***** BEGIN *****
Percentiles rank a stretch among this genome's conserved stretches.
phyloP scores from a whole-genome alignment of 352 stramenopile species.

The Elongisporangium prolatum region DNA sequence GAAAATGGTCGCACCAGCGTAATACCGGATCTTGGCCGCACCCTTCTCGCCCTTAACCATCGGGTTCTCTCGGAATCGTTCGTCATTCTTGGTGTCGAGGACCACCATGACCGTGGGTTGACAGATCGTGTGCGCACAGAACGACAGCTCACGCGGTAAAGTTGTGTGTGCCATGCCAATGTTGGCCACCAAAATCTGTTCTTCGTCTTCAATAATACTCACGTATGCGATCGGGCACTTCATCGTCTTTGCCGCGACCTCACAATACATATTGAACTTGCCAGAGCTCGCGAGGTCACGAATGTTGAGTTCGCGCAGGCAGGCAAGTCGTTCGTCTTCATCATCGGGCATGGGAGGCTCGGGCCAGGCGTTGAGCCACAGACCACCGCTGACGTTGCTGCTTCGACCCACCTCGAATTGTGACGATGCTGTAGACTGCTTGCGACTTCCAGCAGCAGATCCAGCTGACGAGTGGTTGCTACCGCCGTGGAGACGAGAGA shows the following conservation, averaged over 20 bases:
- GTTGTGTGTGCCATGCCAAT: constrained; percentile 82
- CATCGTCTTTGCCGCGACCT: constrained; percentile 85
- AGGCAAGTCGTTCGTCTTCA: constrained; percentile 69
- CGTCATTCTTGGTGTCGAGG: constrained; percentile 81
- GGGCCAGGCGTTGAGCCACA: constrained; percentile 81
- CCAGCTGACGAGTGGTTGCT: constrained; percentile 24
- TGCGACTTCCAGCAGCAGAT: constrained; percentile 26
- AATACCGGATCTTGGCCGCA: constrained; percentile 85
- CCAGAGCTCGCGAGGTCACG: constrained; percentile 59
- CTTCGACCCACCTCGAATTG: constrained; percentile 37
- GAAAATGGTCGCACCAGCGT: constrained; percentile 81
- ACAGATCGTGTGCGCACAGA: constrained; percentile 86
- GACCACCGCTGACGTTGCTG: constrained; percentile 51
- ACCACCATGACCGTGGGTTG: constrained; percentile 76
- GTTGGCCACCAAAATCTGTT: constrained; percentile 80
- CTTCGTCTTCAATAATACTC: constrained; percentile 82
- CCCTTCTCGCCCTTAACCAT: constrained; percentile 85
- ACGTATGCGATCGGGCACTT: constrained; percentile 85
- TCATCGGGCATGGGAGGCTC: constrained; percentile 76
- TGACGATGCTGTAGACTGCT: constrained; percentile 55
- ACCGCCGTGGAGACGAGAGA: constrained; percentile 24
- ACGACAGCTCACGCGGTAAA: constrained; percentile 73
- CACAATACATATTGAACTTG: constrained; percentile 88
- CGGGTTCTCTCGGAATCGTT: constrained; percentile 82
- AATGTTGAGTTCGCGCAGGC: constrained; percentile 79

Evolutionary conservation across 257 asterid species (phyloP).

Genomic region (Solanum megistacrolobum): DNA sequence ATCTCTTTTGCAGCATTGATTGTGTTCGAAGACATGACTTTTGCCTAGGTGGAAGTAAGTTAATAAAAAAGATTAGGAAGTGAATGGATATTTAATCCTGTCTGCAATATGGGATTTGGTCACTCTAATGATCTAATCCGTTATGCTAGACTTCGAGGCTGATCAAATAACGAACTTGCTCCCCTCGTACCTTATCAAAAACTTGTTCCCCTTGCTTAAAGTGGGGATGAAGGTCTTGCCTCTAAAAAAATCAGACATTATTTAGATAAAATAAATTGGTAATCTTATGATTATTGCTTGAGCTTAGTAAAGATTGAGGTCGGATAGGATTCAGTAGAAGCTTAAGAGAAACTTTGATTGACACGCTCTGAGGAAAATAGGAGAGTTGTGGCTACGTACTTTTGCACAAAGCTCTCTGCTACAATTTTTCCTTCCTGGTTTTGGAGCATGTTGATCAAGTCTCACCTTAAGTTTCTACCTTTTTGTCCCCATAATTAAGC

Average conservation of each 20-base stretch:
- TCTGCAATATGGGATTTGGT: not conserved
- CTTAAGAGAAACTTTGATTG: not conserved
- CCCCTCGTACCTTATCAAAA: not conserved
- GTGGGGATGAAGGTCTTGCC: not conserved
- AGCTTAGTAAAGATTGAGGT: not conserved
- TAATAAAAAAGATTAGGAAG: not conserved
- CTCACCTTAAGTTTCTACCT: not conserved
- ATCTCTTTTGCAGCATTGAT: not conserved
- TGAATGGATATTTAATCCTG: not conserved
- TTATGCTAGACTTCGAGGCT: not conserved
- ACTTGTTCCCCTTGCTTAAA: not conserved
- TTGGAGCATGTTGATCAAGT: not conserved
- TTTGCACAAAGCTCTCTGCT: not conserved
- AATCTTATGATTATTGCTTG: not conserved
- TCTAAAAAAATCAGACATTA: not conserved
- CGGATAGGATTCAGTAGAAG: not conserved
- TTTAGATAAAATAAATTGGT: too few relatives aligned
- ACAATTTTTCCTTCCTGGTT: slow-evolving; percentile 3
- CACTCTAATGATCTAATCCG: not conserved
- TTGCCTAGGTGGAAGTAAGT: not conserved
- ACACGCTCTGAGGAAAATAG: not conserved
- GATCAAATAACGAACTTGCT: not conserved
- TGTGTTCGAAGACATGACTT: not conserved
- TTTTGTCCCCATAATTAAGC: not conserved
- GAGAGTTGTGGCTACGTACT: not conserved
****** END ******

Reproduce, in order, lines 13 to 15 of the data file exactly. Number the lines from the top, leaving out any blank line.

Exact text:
- CTTCGACCCACCTCGAATTG: constrained; percentile 37
- GAAAATGGTCGCACCAGCGT: constrained; percentile 81
- ACAGATCGTGTGCGCACAGA: constrained; percentile 86